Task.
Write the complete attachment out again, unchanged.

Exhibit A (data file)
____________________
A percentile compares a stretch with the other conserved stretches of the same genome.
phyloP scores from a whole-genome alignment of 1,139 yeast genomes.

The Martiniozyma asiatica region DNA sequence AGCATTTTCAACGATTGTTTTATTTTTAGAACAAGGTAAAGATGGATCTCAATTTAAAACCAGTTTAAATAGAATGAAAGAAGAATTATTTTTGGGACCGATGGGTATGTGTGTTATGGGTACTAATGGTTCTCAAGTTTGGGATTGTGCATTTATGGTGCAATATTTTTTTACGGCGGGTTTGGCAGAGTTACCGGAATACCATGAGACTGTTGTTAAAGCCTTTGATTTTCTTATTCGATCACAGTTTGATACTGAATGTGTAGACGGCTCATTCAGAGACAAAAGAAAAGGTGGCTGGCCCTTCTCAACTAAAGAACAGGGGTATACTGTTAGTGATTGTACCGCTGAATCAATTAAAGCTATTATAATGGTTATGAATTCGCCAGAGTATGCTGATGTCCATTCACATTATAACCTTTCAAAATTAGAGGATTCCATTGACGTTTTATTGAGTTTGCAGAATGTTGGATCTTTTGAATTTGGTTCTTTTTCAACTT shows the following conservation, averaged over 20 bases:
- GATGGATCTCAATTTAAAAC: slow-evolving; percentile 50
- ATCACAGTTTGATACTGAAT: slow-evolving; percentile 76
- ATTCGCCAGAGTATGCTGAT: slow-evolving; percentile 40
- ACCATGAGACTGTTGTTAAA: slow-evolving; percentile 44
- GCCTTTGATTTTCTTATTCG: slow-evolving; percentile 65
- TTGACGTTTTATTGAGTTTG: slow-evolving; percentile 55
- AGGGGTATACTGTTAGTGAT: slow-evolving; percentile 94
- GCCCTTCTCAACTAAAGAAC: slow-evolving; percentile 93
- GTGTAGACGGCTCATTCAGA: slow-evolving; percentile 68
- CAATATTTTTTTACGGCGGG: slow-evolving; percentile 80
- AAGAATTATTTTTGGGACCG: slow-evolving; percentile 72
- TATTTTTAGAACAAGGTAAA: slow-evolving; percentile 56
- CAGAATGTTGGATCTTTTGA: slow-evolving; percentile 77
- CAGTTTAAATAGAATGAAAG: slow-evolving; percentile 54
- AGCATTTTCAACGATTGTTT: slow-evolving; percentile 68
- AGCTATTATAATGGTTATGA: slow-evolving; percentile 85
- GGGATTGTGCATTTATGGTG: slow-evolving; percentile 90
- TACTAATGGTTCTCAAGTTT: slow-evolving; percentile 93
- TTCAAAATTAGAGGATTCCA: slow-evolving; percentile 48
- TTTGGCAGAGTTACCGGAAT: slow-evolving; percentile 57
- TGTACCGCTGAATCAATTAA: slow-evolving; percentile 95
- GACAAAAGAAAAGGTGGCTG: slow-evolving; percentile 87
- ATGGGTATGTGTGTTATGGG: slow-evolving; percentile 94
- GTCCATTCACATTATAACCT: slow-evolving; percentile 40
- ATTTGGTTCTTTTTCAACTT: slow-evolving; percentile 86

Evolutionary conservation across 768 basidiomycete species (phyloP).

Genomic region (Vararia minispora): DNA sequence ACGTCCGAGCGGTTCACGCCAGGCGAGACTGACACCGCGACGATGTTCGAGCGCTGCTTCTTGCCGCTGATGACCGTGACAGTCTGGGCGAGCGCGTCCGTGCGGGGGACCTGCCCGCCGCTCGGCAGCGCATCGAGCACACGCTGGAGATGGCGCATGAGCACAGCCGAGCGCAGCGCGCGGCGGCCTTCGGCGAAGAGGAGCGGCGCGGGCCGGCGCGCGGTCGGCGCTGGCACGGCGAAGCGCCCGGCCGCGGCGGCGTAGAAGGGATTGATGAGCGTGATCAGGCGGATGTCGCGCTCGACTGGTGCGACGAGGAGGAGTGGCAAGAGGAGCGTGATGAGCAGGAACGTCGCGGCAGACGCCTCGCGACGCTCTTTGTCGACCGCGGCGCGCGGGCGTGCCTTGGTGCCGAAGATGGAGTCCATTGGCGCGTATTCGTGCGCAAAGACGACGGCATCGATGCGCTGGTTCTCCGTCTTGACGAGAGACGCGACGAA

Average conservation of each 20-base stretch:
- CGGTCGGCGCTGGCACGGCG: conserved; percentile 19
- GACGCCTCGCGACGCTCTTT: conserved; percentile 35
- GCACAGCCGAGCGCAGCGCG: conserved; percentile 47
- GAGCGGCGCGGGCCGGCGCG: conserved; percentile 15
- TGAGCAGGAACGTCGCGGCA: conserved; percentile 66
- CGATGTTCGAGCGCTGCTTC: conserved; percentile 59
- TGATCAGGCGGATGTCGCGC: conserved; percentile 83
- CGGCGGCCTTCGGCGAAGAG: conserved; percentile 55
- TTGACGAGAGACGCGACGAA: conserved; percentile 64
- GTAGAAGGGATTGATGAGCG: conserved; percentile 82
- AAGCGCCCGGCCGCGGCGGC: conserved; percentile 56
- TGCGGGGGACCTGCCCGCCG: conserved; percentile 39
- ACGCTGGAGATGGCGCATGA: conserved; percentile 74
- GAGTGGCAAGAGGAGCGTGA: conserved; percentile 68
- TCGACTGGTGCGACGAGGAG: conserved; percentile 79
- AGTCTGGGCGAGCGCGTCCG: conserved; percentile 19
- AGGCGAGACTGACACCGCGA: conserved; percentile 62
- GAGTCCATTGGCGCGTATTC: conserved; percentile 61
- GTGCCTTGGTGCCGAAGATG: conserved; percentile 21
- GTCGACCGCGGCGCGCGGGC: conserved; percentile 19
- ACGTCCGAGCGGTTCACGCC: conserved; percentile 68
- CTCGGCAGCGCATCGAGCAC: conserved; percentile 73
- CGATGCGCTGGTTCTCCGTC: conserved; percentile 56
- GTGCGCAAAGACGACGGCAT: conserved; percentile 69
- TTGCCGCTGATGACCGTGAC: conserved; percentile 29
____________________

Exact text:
A percentile compares a stretch with the other conserved stretches of the same genome.
phyloP scores from a whole-genome alignment of 1,139 yeast genomes.

The Martiniozyma asiatica region DNA sequence AGCATTTTCAACGATTGTTTTATTTTTAGAACAAGGTAAAGATGGATCTCAATTTAAAACCAGTTTAAATAGAATGAAAGAAGAATTATTTTTGGGACCGATGGGTATGTGTGTTATGGGTACTAATGGTTCTCAAGTTTGGGATTGTGCATTTATGGTGCAATATTTTTTTACGGCGGGTTTGGCAGAGTTACCGGAATACCATGAGACTGTTGTTAAAGCCTTTGATTTTCTTATTCGATCACAGTTTGATACTGAATGTGTAGACGGCTCATTCAGAGACAAAAGAAAAGGTGGCTGGCCCTTCTCAACTAAAGAACAGGGGTATACTGTTAGTGATTGTACCGCTGAATCAATTAAAGCTATTATAATGGTTATGAATTCGCCAGAGTATGCTGATGTCCATTCACATTATAACCTTTCAAAATTAGAGGATTCCATTGACGTTTTATTGAGTTTGCAGAATGTTGGATCTTTTGAATTTGGTTCTTTTTCAACTT shows the following conservation, averaged over 20 bases:
- GATGGATCTCAATTTAAAAC: slow-evolving; percentile 50
- ATCACAGTTTGATACTGAAT: slow-evolving; percentile 76
- ATTCGCCAGAGTATGCTGAT: slow-evolving; percentile 40
- ACCATGAGACTGTTGTTAAA: slow-evolving; percentile 44
- GCCTTTGATTTTCTTATTCG: slow-evolving; percentile 65
- TTGACGTTTTATTGAGTTTG: slow-evolving; percentile 55
- AGGGGTATACTGTTAGTGAT: slow-evolving; percentile 94
- GCCCTTCTCAACTAAAGAAC: slow-evolving; percentile 93
- GTGTAGACGGCTCATTCAGA: slow-evolving; percentile 68
- CAATATTTTTTTACGGCGGG: slow-evolving; percentile 80
- AAGAATTATTTTTGGGACCG: slow-evolving; percentile 72
- TATTTTTAGAACAAGGTAAA: slow-evolving; percentile 56
- CAGAATGTTGGATCTTTTGA: slow-evolving; percentile 77
- CAGTTTAAATAGAATGAAAG: slow-evolving; percentile 54
- AGCATTTTCAACGATTGTTT: slow-evolving; percentile 68
- AGCTATTATAATGGTTATGA: slow-evolving; percentile 85
- GGGATTGTGCATTTATGGTG: slow-evolving; percentile 90
- TACTAATGGTTCTCAAGTTT: slow-evolving; percentile 93
- TTCAAAATTAGAGGATTCCA: slow-evolving; percentile 48
- TTTGGCAGAGTTACCGGAAT: slow-evolving; percentile 57
- TGTACCGCTGAATCAATTAA: slow-evolving; percentile 95
- GACAAAAGAAAAGGTGGCTG: slow-evolving; percentile 87
- ATGGGTATGTGTGTTATGGG: slow-evolving; percentile 94
- GTCCATTCACATTATAACCT: slow-evolving; percentile 40
- ATTTGGTTCTTTTTCAACTT: slow-evolving; percentile 86

Evolutionary conservation across 768 basidiomycete species (phyloP).

Genomic region (Vararia minispora): DNA sequence ACGTCCGAGCGGTTCACGCCAGGCGAGACTGACACCGCGACGATGTTCGAGCGCTGCTTCTTGCCGCTGATGACCGTGACAGTCTGGGCGAGCGCGTCCGTGCGGGGGACCTGCCCGCCGCTCGGCAGCGCATCGAGCACACGCTGGAGATGGCGCATGAGCACAGCCGAGCGCAGCGCGCGGCGGCCTTCGGCGAAGAGGAGCGGCGCGGGCCGGCGCGCGGTCGGCGCTGGCACGGCGAAGCGCCCGGCCGCGGCGGCGTAGAAGGGATTGATGAGCGTGATCAGGCGGATGTCGCGCTCGACTGGTGCGACGAGGAGGAGTGGCAAGAGGAGCGTGATGAGCAGGAACGTCGCGGCAGACGCCTCGCGACGCTCTTTGTCGACCGCGGCGCGCGGGCGTGCCTTGGTGCCGAAGATGGAGTCCATTGGCGCGTATTCGTGCGCAAAGACGACGGCATCGATGCGCTGGTTCTCCGTCTTGACGAGAGACGCGACGAA

Average conservation of each 20-base stretch:
- CGGTCGGCGCTGGCACGGCG: conserved; percentile 19
- GACGCCTCGCGACGCTCTTT: conserved; percentile 35
- GCACAGCCGAGCGCAGCGCG: conserved; percentile 47
- GAGCGGCGCGGGCCGGCGCG: conserved; percentile 15
- TGAGCAGGAACGTCGCGGCA: conserved; percentile 66
- CGATGTTCGAGCGCTGCTTC: conserved; percentile 59
- TGATCAGGCGGATGTCGCGC: conserved; percentile 83
- CGGCGGCCTTCGGCGAAGAG: conserved; percentile 55
- TTGACGAGAGACGCGACGAA: conserved; percentile 64
- GTAGAAGGGATTGATGAGCG: conserved; percentile 82
- AAGCGCCCGGCCGCGGCGGC: conserved; percentile 56
- TGCGGGGGACCTGCCCGCCG: conserved; percentile 39
- ACGCTGGAGATGGCGCATGA: conserved; percentile 74
- GAGTGGCAAGAGGAGCGTGA: conserved; percentile 68
- TCGACTGGTGCGACGAGGAG: conserved; percentile 79
- AGTCTGGGCGAGCGCGTCCG: conserved; percentile 19
- AGGCGAGACTGACACCGCGA: conserved; percentile 62
- GAGTCCATTGGCGCGTATTC: conserved; percentile 61
- GTGCCTTGGTGCCGAAGATG: conserved; percentile 21
- GTCGACCGCGGCGCGCGGGC: conserved; percentile 19
- ACGTCCGAGCGGTTCACGCC: conserved; percentile 68
- CTCGGCAGCGCATCGAGCAC: conserved; percentile 73
- CGATGCGCTGGTTCTCCGTC: conserved; percentile 56
- GTGCGCAAAGACGACGGCAT: conserved; percentile 69
- TTGCCGCTGATGACCGTGAC: conserved; percentile 29